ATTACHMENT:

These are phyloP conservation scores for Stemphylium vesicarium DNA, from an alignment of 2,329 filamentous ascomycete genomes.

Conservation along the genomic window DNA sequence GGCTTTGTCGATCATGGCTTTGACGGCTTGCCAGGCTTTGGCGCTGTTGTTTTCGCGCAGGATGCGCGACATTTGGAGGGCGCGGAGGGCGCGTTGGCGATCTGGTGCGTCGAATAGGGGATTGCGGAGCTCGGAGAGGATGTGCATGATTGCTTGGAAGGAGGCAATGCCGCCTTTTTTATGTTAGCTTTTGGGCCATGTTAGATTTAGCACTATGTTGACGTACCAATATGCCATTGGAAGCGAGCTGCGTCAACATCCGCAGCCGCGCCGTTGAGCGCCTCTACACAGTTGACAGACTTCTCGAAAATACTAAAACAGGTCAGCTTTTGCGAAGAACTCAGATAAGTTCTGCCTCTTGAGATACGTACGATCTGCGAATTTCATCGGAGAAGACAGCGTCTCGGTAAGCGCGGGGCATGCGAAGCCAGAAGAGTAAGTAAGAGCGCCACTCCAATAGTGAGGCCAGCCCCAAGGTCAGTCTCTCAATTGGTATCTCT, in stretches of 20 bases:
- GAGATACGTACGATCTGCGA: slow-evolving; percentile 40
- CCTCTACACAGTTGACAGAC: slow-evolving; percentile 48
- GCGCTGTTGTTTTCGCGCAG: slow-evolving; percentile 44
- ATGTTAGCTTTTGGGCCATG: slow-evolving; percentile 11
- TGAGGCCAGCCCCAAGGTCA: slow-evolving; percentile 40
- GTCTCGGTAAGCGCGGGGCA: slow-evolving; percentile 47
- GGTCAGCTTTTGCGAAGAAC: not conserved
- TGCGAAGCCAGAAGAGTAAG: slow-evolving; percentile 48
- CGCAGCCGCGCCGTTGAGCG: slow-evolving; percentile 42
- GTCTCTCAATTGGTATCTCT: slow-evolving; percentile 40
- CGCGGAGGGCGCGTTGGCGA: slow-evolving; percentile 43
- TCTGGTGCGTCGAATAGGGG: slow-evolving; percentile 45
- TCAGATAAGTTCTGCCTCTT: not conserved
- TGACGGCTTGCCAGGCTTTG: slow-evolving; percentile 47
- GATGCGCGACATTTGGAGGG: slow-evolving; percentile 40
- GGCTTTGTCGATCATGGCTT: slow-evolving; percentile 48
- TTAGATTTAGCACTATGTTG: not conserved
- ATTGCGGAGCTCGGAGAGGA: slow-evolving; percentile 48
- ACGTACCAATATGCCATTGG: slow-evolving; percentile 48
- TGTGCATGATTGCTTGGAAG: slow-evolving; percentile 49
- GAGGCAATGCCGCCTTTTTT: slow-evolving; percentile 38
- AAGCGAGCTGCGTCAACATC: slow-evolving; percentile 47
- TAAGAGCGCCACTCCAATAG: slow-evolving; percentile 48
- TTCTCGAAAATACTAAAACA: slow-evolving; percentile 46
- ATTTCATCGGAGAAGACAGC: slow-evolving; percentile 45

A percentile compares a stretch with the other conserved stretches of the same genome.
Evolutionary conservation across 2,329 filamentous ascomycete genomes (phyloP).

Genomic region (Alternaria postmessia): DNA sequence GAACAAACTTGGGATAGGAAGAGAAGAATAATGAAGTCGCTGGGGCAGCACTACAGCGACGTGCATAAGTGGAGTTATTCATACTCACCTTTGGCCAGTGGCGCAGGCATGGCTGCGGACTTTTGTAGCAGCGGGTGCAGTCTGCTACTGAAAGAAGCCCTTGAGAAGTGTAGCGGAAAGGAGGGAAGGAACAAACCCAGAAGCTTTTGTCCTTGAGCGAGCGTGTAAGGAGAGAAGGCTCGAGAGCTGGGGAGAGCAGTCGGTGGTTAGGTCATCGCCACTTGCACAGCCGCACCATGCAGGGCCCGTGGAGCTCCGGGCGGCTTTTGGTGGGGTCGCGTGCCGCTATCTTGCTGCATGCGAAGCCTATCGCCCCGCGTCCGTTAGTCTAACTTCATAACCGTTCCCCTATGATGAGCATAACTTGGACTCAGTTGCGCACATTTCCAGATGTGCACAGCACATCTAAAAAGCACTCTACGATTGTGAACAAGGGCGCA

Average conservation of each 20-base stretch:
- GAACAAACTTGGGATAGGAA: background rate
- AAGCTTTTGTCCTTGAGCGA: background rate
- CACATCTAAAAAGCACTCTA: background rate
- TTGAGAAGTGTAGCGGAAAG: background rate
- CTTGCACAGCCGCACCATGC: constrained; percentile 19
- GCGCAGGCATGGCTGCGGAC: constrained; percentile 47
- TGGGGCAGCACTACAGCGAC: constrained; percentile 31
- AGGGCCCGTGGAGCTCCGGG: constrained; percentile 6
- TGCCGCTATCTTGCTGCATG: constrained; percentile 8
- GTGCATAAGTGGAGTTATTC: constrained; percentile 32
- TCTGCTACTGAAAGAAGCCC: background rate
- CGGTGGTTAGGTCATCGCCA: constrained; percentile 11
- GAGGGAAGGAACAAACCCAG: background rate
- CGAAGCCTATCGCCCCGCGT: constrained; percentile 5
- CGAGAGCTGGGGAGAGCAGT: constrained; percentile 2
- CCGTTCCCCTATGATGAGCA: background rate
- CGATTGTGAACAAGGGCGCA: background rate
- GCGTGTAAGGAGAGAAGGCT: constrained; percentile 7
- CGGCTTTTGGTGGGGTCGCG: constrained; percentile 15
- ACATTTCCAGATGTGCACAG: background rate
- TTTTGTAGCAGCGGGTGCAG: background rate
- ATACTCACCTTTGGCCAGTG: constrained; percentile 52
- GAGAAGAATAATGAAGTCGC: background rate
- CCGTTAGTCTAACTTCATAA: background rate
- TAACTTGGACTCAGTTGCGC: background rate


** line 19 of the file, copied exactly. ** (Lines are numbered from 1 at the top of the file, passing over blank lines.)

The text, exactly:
- TTAGATTTAGCACTATGTTG: not conserved